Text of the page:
Last summer, Joelle Miller traveled to Kenya on a mission trip. While there, the Anoka High School senior worked with dozens of orphaned children living in the slums of Nairobi.
“We played with the kids, gave them diapers, heard their stories. It was pretty sad – they had nothing,” Miller said, describing the depth of need discovered when she visited the Baby Blessings orphanage in Nairobi.
“We had already known about some of their needs, but never knew they needed shoes,” she said.
Her heart aching with a desperate longing to help the children, Miller saw an opportunity to do just that when assigned to do a senior project for her honors politics and law class at Anoka High School.
And so, together with classmates Kelly Eisenschenk, Mary Halonen, Maddie Kinn and Frankie Halter, Miller organized a shoe drive.
“We’re collecting new and gently-used shoes – grade school sizes for boys and girls age zero to 18,” said Eisenschenk.
The girls set up collection spots in the high school and at Peterson Shoes in downtown Anoka. They made announcements to classmates on the school’s TV 7 school news broadcast. They hung a shoe drive poster in the cafeteria. They promoted the shoe collection at church, with family and friends and at their parents’ work place.
“We really did everything we could to get word out that we were collecting shoes for the kids,” said Kinn.
At Anoka Middle School for the Arts Fred Moore campus, a teen night event also set the stage for shoe collection, she said.
“Jimmy (Nyembwe) said he’d help us out and he even said he would give us 10 pairs of shoes himself,” Miller said.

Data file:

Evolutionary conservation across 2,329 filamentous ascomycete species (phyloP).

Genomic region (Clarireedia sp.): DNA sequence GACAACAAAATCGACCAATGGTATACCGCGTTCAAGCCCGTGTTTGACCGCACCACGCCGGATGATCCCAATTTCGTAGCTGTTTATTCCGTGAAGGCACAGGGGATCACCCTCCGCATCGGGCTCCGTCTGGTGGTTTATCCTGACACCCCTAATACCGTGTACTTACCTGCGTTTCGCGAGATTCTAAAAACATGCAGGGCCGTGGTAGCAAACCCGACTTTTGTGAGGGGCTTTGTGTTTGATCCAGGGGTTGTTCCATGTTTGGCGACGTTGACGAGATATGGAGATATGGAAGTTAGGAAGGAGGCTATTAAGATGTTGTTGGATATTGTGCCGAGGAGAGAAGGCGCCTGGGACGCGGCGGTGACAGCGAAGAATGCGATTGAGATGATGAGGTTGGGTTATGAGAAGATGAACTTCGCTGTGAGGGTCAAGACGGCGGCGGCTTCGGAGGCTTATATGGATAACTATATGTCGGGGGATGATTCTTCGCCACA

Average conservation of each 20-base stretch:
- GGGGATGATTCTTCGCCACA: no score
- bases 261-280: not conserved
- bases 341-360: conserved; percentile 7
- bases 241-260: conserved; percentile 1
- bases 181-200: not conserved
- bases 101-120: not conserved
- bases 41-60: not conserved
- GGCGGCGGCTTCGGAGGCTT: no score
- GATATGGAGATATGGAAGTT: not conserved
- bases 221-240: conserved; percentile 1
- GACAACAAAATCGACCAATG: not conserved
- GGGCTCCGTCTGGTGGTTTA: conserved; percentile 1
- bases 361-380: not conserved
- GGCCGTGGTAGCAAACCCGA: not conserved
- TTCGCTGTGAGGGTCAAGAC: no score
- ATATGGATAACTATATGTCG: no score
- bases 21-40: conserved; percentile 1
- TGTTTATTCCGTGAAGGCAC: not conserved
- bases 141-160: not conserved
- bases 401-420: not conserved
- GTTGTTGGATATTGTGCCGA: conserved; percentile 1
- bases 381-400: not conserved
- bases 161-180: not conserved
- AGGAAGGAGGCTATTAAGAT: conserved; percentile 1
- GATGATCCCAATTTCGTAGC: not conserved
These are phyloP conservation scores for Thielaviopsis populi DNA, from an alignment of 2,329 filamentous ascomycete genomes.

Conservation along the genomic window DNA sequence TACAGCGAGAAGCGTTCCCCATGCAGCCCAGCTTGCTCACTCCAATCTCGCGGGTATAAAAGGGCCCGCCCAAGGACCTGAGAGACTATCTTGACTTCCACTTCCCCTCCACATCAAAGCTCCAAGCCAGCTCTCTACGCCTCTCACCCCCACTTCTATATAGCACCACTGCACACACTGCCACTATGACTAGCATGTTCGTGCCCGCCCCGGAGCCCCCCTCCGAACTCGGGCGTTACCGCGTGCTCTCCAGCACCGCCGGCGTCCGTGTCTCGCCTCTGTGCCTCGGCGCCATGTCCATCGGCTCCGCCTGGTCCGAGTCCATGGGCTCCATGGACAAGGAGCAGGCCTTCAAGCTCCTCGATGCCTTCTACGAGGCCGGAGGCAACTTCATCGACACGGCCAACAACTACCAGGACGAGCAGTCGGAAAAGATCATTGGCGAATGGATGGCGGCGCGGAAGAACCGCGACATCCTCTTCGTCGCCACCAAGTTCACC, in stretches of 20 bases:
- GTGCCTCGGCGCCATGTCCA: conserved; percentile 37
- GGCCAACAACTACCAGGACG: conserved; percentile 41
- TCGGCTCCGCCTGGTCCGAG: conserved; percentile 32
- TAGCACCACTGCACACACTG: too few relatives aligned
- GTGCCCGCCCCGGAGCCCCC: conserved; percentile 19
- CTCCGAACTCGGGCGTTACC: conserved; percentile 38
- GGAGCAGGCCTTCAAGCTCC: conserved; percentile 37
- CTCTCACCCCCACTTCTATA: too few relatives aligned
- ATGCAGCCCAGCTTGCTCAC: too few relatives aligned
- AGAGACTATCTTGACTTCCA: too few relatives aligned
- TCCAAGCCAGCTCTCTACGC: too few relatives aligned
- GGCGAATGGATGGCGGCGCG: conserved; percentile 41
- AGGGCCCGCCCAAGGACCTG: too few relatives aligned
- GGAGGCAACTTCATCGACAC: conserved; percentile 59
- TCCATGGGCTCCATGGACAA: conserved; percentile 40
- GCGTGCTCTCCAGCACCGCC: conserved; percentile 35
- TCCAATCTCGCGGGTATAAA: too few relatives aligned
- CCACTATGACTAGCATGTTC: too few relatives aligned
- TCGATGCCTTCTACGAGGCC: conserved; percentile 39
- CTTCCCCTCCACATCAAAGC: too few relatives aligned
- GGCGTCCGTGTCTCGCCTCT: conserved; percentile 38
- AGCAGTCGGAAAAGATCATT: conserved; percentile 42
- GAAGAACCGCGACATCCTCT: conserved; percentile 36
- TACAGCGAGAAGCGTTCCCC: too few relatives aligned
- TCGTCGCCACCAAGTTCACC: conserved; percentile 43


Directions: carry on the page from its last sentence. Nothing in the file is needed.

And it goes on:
Nyembwe is the middle school student learning advocate and shares the students’ passion to help the children of Nairobi, she said.
The collection ends Saturday (Nov. 16) with a last-chance-to-give event staged at Goodrich Field in Anoka from noon to 2 p.m. that day.
“We’ll collect last-minute donations, we’ll have stationary and cards available for people to write a note to the children, we’ll be serving African food, hot chocolate, hot tea, maybe some chai, and invite people to give a donation to help with shipping costs,” Miller said.
In fact, the girls had asked the local FedEx office if that shipping company would donate their services, but were told it could not, according to Miller.
“So we’re asking if there is any person or company or corporation who would be willing to help sponsor our project by helping pay the cost for shipping,” Miller said.
Anyone interested in helping to defray those shipping costs should contact Miller at [email protected]
“We just really want to help those children, put shoes on their feet, give them a little something to make life a little better for them, that’s all,” Miller said.
Fellow shoe collector Halonen, who was adopted from the Republic of Georgia, knows a bit about what this could mean for the orphans.
“This will help the kids know that there are people who care about them,” she said. “For them to get something like this … that really means a lot.”
And Halonen’s shoe-collecting colleague Kinn agreed. “When people you don’t even know are helping you, it would really hit deep in your heart,” Kinn said.
Sue Austreng is at [email protected]